One basket a day. Six days a week.
That's how Jeannette Lee's mother and sister spent the Great Depression. Weaving sweetgrass, pine needles and bullrush into baskets on the side of the road, much like the West African slaves who brought the tradition to the Lowcountry more than 300 years ago.
"They didn't have a clock, but the Greyhound bus would come through at midnight. That's when they'd stop and go to bed," Lee recalled.
The baskets sold for 75 cents each, which equates to about $12 today.
The craft of making sweetgrass baskets is woven deep into the fabric of Charleston. Like shrimping, it was a necessity that became a vocation — a romantic but unglamorous way to cash in on an increasingly valuable resource. But like a tide of cheap shrimp raised on Asian farms, a flood of imported imitation baskets is flowing into Lowcountry stores and stands, threatening to spoil the market for an indigenous art form.
Lee, who has made sweetgrass for more than 50 of her 63 years, said the knockoffs are misleading tourists and harvesting dollars that otherwise would go to the 200 or so sweetgrass basket weavers in the Lowcountry. Last week, she rallied support from the Original Sweetgrass Marketplace Coalition, a trade group of some 164 artisans that she directs.
"This is taking from our history," Lee said. "We don't have any problem with people selling baskets, but don't pass it off as something that it's not. This is our state handicraft."
The imitations are generally harder than the local baskets. They are often frayed and tinged with gray rather than subtle shades of green and brown.
But they are also at least three times cheaper than domestic versions, seldom priced higher than $30.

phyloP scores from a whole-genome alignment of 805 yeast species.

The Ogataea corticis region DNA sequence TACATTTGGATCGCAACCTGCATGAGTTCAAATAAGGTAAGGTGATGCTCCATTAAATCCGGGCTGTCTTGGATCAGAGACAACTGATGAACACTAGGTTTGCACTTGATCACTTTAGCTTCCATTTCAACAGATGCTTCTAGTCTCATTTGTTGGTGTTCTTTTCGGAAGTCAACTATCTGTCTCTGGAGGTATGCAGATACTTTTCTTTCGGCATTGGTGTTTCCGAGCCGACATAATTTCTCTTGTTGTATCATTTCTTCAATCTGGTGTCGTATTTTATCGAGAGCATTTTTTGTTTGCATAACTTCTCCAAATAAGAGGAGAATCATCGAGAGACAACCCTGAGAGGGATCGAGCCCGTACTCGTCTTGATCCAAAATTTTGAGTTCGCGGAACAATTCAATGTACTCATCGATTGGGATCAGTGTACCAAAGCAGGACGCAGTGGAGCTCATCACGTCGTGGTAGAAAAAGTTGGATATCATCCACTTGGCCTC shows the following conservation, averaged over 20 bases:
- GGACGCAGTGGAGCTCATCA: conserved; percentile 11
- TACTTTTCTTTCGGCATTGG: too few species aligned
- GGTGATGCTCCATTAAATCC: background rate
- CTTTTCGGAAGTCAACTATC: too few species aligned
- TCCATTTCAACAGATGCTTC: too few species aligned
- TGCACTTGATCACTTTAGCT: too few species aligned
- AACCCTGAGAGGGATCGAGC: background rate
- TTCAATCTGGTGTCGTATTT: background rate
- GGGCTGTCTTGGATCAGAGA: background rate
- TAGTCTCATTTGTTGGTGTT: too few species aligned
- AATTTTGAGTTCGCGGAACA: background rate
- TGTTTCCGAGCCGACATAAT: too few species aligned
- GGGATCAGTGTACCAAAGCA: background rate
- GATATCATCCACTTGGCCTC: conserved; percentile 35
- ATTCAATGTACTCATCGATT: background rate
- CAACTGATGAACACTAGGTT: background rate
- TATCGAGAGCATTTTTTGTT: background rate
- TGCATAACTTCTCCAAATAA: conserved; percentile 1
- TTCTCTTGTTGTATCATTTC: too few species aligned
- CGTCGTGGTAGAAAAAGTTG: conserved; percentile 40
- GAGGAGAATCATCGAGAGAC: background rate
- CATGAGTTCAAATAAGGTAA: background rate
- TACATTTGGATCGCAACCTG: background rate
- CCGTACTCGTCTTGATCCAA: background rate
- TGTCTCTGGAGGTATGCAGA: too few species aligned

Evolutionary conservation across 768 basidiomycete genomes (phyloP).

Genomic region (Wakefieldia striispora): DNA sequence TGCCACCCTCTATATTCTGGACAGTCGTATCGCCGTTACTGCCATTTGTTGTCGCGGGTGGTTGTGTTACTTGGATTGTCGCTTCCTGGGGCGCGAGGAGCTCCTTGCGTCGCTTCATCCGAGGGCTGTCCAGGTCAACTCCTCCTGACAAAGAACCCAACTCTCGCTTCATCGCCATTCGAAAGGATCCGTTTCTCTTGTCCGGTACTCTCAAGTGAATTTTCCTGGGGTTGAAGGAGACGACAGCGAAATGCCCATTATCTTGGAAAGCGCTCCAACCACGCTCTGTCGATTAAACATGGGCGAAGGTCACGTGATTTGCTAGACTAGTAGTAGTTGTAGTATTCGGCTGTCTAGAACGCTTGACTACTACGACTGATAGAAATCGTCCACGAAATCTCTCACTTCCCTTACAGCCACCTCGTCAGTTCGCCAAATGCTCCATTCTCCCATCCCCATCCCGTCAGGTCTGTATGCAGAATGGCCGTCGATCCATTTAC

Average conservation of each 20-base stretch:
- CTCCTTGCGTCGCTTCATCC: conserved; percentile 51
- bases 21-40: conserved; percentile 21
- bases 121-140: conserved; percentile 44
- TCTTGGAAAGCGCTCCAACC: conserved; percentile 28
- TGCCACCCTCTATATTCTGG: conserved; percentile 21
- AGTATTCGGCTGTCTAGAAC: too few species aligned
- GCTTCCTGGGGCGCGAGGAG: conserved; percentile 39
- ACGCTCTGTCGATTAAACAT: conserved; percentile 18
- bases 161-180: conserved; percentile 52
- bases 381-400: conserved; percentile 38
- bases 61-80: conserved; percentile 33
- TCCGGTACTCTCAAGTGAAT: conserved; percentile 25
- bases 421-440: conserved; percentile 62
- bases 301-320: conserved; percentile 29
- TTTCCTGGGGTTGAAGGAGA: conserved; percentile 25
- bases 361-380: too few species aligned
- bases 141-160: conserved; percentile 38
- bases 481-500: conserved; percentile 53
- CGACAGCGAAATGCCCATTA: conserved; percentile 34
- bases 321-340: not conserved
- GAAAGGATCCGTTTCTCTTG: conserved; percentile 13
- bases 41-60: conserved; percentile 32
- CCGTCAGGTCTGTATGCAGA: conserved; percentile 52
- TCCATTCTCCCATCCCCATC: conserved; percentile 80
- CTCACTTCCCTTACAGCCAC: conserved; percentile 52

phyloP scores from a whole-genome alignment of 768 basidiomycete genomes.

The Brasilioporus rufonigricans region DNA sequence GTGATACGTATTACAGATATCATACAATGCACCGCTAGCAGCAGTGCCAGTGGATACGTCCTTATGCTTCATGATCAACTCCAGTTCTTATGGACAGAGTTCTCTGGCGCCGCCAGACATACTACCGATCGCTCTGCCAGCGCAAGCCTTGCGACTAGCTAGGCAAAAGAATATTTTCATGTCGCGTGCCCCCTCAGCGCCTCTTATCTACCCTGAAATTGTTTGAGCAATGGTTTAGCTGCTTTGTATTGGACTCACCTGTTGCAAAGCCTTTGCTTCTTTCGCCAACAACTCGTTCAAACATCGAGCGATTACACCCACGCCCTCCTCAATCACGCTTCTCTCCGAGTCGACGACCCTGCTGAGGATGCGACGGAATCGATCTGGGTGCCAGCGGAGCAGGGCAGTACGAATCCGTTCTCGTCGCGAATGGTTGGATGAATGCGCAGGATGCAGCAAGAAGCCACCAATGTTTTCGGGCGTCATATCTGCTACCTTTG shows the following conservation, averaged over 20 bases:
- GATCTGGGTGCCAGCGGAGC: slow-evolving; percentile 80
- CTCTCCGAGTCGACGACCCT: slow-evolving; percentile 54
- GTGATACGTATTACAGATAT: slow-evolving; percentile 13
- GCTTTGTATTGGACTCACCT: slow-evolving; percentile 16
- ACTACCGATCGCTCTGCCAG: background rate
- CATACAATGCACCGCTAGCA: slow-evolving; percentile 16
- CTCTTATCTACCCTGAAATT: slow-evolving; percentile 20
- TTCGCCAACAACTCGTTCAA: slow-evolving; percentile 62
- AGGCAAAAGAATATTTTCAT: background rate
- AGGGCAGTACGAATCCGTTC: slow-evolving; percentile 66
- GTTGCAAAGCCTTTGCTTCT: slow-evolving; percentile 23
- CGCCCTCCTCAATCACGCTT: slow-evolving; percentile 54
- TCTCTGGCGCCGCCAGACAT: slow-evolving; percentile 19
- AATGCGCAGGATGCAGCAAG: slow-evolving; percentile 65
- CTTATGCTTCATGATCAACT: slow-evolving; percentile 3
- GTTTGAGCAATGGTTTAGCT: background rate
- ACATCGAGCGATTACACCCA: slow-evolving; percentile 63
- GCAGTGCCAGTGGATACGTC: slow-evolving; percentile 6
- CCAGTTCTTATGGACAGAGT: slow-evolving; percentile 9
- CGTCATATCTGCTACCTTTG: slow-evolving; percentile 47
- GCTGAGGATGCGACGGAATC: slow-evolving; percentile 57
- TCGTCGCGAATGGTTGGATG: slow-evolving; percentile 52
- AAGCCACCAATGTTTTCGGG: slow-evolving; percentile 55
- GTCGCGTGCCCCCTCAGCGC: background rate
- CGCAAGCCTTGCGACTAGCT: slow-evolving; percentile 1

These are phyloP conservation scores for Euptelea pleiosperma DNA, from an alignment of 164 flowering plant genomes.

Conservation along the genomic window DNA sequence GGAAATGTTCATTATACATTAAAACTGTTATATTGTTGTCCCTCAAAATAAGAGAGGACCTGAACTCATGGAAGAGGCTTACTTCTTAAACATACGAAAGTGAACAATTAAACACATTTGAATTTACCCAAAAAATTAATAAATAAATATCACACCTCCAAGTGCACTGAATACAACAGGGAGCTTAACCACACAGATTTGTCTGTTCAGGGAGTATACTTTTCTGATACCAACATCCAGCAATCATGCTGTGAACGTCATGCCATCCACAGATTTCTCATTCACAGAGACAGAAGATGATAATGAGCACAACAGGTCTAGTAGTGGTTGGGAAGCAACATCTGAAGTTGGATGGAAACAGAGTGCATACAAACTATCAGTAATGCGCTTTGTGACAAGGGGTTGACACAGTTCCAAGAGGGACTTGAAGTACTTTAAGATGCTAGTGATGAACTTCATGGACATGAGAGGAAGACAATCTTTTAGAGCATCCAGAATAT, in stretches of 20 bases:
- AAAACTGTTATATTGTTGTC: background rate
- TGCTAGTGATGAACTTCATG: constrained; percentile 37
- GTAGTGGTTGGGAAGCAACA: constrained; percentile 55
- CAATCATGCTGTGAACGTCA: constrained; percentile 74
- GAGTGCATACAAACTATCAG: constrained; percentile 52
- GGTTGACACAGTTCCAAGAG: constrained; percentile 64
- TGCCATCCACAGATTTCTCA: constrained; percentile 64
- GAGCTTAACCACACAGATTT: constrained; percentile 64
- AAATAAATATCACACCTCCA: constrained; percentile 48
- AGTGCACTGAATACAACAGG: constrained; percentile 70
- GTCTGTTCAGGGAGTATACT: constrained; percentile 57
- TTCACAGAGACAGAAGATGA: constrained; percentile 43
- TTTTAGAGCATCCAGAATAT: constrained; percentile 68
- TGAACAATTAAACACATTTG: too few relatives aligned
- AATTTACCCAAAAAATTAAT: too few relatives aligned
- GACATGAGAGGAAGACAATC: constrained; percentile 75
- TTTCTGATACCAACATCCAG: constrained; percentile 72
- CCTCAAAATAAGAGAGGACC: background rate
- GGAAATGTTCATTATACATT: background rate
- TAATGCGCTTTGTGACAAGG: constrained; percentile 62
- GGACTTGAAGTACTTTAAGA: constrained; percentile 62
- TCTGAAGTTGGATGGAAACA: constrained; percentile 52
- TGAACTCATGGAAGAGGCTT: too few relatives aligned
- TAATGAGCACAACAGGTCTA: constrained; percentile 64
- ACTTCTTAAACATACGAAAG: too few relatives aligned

Supply side economics
Local basket made said most of the foreign competition comes from White Harvest Trading Co., a firm that sells an array of Asian-made baskets and other crafts from its Pawleys Island headquarters and its Web site, www.whiteharvesttradingco.com.
David Bishop, who founded the company in 2002, said he has not been contacted by any local arti-sans and denied that he is trying to swipe the sweetgrass market. He said White Harvest does little wholesale business, and that the company's "seagrass" products that could be mistaken for sweetgrass baskets account for a tiny percentage of sales.
"Our focus is not to hurt anyone, but just to bring a product that customers would like to buy," Bishop said last week.
He then said, jokingly: "I actually didn't know that was against the law."
White Harvest is billed as a way to help impoverished Chinese villagers, not a profit pump. The company feeds a nonprofit group that donates funds to teach English and provides health care to his manufacturing base.
"This is more of a ministry," Bishop said. "We're not trying to be the next Pier One Imports or anything. ... If we upset the applecart, we're more than willing to work with people and do what we need to do."
Imports also are stacked up at Carolina Cider Co., two stores that carry Southern delicacies on U.S. Highway 17 near Beaufort. Tristan Lehnert, who started the retail business 10 years ago, said he sells locally made sweetgrass baskets when he can but has had trouble securing a steady supply.
"I realize that these people are just making them by hand and it's not a factory or something, but we're open all the time and we need to sell stuff all the time," Lehnert said.